AP NEWS
Related topics

Lovers Lock Lips in 29-Hour Kissfest

March 27, 1998

NEW YORK (AP) _ Roberta and Mark Griswold gazed into each other’s eyes, embraced and kissed _ for 29 hours nonstop.

They kissed until long after Guinness Book of Records officials had gone home, saying, ``Call us when it’s over.″

The Griswolds _ both ski instructors from Allen Park, Mich. _ were one of nine couples to start smooching Wednesday morning at Manhattan’s Harley Davidson Cafe in hopes of winning a snippet in the record book and a grand-prize trip to Paris.

On Thursday _ after 28 hours, 35 minutes and 23 seconds _ they became the winners of the Longest Kiss Competition. Runners-up Chike Lamar Carter and Menthia Clark, university students from New Orleans, had finally succumbed to the contest’s rigid rules: constant lip contact, constant standing and no bathroom breaks.

``If we’d had just one emergency bathroom pass, I could’ve gone on for days,″ said Carter, with one arm around his girlfriend of two years and the other holding a jug of Gatorade.

At the 25-hour mark, both couples had been awarded trips to Paris by the contest sponsor, Breath Savers. But they wouldn’t quit making out.

``We really had no idea it was possible for people to stand up and kiss for more than a day,″ said Archie Mack, senior products manager for Breath Savers.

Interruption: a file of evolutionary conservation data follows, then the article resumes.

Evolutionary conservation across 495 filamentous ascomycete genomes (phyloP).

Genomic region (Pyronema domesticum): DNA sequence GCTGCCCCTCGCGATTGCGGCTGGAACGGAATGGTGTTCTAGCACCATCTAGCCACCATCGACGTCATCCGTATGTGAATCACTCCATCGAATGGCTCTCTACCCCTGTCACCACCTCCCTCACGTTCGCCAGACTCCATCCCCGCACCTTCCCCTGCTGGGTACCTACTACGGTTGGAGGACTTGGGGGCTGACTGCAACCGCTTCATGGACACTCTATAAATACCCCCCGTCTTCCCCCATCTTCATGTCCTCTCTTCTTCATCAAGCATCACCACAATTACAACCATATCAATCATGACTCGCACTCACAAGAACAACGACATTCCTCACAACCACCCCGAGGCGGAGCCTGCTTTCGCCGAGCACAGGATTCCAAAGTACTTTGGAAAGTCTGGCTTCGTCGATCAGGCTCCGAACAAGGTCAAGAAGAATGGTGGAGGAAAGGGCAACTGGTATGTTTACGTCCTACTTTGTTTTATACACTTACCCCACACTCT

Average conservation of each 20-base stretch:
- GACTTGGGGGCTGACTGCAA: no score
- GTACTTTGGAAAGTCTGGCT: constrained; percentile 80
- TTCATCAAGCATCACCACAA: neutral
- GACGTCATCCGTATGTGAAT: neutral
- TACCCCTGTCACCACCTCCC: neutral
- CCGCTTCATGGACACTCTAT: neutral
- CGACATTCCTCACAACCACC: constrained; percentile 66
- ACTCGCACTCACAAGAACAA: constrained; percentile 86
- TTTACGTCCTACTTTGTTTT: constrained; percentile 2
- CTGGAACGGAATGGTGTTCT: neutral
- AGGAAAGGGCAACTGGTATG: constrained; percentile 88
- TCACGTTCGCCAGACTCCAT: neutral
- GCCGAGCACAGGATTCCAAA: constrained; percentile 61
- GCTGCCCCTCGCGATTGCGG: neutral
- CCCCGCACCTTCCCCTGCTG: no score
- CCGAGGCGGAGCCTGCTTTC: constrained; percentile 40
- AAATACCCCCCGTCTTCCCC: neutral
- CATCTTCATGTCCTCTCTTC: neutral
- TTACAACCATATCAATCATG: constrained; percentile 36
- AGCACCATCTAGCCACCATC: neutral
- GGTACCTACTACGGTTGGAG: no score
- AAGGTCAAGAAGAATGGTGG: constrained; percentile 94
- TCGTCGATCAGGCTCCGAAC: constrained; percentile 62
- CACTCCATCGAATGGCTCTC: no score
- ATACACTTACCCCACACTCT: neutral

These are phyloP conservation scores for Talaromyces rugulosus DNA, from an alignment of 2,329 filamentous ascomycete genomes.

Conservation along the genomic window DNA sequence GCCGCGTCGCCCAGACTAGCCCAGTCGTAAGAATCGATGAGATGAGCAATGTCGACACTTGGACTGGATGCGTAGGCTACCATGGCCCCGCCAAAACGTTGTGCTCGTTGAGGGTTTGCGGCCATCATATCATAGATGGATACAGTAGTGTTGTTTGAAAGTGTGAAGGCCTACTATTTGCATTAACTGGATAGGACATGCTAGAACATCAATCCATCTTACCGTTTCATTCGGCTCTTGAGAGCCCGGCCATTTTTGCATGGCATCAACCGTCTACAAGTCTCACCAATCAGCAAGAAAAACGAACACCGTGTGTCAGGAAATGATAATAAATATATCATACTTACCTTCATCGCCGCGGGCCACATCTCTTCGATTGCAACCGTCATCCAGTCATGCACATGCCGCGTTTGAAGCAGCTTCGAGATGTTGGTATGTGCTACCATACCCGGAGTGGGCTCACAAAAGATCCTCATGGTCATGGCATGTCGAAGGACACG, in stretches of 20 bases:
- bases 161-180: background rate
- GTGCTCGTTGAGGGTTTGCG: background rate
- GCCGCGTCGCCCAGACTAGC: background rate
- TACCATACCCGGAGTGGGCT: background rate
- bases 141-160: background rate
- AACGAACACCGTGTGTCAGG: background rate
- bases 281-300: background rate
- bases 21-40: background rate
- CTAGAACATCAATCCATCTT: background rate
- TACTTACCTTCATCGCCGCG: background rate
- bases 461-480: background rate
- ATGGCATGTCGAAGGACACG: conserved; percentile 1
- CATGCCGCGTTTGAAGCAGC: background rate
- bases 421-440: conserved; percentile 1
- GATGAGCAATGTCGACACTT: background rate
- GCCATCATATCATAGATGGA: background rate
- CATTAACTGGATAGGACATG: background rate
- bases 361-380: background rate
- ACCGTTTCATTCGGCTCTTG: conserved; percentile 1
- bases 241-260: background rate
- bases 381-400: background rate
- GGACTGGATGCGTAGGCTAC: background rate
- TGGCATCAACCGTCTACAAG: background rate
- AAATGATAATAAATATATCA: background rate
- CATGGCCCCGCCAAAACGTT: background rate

A nurse, summoned at midnight Wednesday when the kissing went overtime, checked the couples’ vital signs and declared them fit.

And the smooching went on.

``Love can make you do crazy things,″ said Dallas kissing champ Stephanie Necaise. She stared incredulously at Carter and Clark as they bit each other’s lips to stay awake.

When the Griswolds won, a crowd on the street outside roared its approval. The couple, married 13 years, raised their weary arms in recognition. But that didn’t slow them down. The kissing continued.

Finally, they packed it in, too _ after 29 hours. The Guinness book has no kissing record, and it wasn’t immediately clear whether the Griswolds’ feat would be recognized. A call seeking comment from Guinness officials late Thursday was not immediately returned.

The Griswolds hoisted their trophy high.

``What can I say?″ said Mrs. Griswold, her chin rubbed red by her husband’s day-old beard. ``We’re in love. Now we can try to break our record in Paris.″

And she gave her husband a celebratory kiss.